Abstract: We study the redistributive effects of inflation combining administrative bank data with an information provision experiment during an episode of historic inflation. On average, households are well-informed about prevailing inflation and are concerned about its impact on their wealth; yet, while many households know about inflation eroding nominal assets, most are unaware of nominal-debt erosion. Once they receive information on the debt-erosion channel, households update upwards their beliefs about nominal debt and their own real net wealth. These changes in beliefs causally affect actual consumption and hypothetical debt decisions. Our findings suggest that real wealth mediates the sensitivity of consumption to inflation once households are aware of the wealth effects of inflation.
    Keywords: inflation beliefs, information treatment, consumption, monetary policy
    JEL: D12 D14 D83 D84 E21 E31 E52
    Date: 2023
  22. By: Rasmus Ingemann Tuffveson Jensen; Joras Ferwerda; Christian Remi Wewer
    Abstract: To combat money laundering, banks raise and review alerts on transactions that exceed confidential thresholds. This paper presents a data-driven approach to detect smurfing, i.e., money launderers seeking to evade detection by breaking up large transactions into amounts under the secret thresholds. The approach utilizes the notion of a counterfactual distribution and relies on two assumptions: (i) smurfing is unfeasible for the very largest financial transactions and (ii) money launderers have incentives to make smurfed transactions close to the thresholds. Simulations suggest that the approach can detect smurfing when as little as 0.1-0.5\% of all bank transactions are subject to smurfing. An application to real data from a systemically important Danish bank finds no evidence of smurfing and, thus, no evidence of leaked confidential thresholds. An implementation of our approach will be available online, providing a free and easy-to-use tool for banks.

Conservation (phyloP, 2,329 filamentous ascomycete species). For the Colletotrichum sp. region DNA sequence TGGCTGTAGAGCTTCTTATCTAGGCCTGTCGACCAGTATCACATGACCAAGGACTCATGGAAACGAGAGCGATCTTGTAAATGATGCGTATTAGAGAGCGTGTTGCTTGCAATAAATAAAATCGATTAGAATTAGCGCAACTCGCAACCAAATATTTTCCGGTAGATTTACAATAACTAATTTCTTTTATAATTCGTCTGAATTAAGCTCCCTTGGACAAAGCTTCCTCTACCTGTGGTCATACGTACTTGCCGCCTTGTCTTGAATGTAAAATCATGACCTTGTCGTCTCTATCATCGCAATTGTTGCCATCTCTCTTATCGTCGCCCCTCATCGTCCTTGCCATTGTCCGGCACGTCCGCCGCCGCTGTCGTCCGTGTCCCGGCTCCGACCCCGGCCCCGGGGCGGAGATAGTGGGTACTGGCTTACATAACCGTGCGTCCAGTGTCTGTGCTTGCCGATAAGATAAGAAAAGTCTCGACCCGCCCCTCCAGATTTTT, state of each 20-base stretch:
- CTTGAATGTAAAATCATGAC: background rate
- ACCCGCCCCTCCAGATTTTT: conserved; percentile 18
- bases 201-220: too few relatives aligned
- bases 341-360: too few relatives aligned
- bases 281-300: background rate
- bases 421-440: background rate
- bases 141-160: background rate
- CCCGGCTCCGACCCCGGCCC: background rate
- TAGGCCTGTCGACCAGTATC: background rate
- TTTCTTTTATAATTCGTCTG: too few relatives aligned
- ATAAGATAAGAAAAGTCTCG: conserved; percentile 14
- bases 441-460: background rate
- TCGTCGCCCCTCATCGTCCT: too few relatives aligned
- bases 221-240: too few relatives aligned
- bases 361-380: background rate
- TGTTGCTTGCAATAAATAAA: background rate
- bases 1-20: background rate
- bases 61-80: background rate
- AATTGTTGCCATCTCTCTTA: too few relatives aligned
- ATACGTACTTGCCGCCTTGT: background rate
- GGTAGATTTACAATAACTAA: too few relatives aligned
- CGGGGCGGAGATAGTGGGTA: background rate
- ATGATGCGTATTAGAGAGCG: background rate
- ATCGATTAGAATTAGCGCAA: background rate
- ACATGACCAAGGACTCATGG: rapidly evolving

Date: 2023–09
  23. By: Meng Wu
    Abstract: Shanxi piaohao, also known as the Shanxi banks, were arguably China’s most important indigenous financial institutions in the nineteenth century. In a weak state with little legislation to regulate private enterprises, these privately owned banks established a nationwide remittance network by relying on its informal rules. Drawing on comprehensive primary sources, this paper is the first to examine piaohao's institutional arrangement. My study shows that by designing comprehensive rules on draft enforcement, piaohao prevented draft defaulting and fraud problems. A strict discipline mechanism and a performance-and-tenure-based incentive structure enabled them to overcome the commitment problems of distant employees. Piaohao performed well financially and dominated the Chinese remittance market for a century. However, with the blow of the Xinhai Revolution and the rise of modern Chinese banks, they declined and disappeared collectively from the Chinese financial market in the early twentieth century.
    Keywords: micro-business history; business enterprises in China; contract enforcement; remittance; commitment problem
    JEL: M51 N25 N85
    Date: 2023–09
  24. By: Lee, David
    Abstract: Credit valuation adjustment has acquired a great deal of attention from both theoreticians and practitioners in recent years. This paper presents a model for default forecasting and credit valuation adjustment. The model links distance-to-default, default probability, survival probability, default correlation, and risky valuation together. It captures default risk, credit migration, and wrong way risk simultaneously and naturally. The numerical study shows that the model implied credit spreads and default correlations are very close to the market observed ones, indicating that the model performs quite well. The results may be of interest to regulators, academics, and practitioners.